Bunuel wrote:
Is x > 0?
(1) \(|x+3|=4x-3\) --> LHS is an absolute value, which is always non-negative (\(|some \ expression|\geq{0}\)), so RHS must also be non-negative --> \(4x-3\geq{0}\) --> \(x\geq{\frac{3}{4}}\), hence \(x>0\). Sufficient.
(2) \(|x+1|=2x-1\) --> the same here --> \(2x-1\geq{0}\) --> \(x\geq{\frac{1}{2}}\), hence \(x>0\). Sufficient.
So you see that you don't even need to find exact value(s) of \(x\) to answer the question.
Answer: D.
Hope it helps.
For those more inclined to solving equations, here is a different approach:
(1) |x+3|=4x-3
If x+3>0 then:
a) x > -3 AND
b) x+3 = 4x-3 => 3x=6 => x=2.
Since x=2 does NOT contradict x>-3, x=2 is a solution and x is positive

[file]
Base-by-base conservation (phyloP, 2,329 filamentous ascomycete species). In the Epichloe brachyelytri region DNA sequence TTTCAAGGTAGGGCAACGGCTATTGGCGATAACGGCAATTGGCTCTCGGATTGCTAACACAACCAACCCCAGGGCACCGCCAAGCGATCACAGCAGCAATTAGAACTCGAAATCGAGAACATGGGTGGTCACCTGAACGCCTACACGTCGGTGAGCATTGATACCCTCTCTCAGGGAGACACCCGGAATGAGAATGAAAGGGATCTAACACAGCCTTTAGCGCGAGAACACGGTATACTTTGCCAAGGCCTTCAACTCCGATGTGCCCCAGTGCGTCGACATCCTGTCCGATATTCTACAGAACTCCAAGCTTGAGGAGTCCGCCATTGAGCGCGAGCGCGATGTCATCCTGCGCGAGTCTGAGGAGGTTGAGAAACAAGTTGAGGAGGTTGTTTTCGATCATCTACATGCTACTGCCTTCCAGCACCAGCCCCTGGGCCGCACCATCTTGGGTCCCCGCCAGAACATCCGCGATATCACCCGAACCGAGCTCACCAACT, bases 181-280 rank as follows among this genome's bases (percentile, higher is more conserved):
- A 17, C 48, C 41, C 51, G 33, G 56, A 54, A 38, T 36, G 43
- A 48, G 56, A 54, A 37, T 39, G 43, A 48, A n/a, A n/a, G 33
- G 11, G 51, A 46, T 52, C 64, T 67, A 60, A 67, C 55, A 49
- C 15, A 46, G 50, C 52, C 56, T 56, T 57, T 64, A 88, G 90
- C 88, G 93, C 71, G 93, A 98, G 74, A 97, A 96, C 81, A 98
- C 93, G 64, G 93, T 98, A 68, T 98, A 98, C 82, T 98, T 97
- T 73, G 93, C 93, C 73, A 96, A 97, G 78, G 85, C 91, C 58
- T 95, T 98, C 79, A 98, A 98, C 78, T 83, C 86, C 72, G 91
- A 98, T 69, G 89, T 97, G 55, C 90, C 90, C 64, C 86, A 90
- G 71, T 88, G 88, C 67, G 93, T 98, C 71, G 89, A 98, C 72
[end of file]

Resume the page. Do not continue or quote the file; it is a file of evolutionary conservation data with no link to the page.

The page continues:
However if x+3<0 then:
a) x<-3 AND
b) x+3=-4x+3 => x=0. BUT x must be less than -3, so x=0 is NOT a solution.
Therefore only the case where x+3>0 can be possible being x=2 the only possible solution, therefore always positive.
(2) |x+1|=2x-1 Works exactly the same:
If x+1>0 then:
a) x > -1 AND
b) x+1 = 2x-1 => x = 2
Since x=2 does NOT contradict x>-1, x=2 is a solution and x is positive
However if x+1<0 then:
a) x<-1 AND
b) x+1 = -2x+1 => x = 0. BUT x must be less than -1, so x=0 is NOT a solution.
Therefore only the case where x+1>0 can be possible being x=2 the only possible solution, therefore always positive.
In BOTH cases the only possible value for x is always positive. Therefore D is the answer.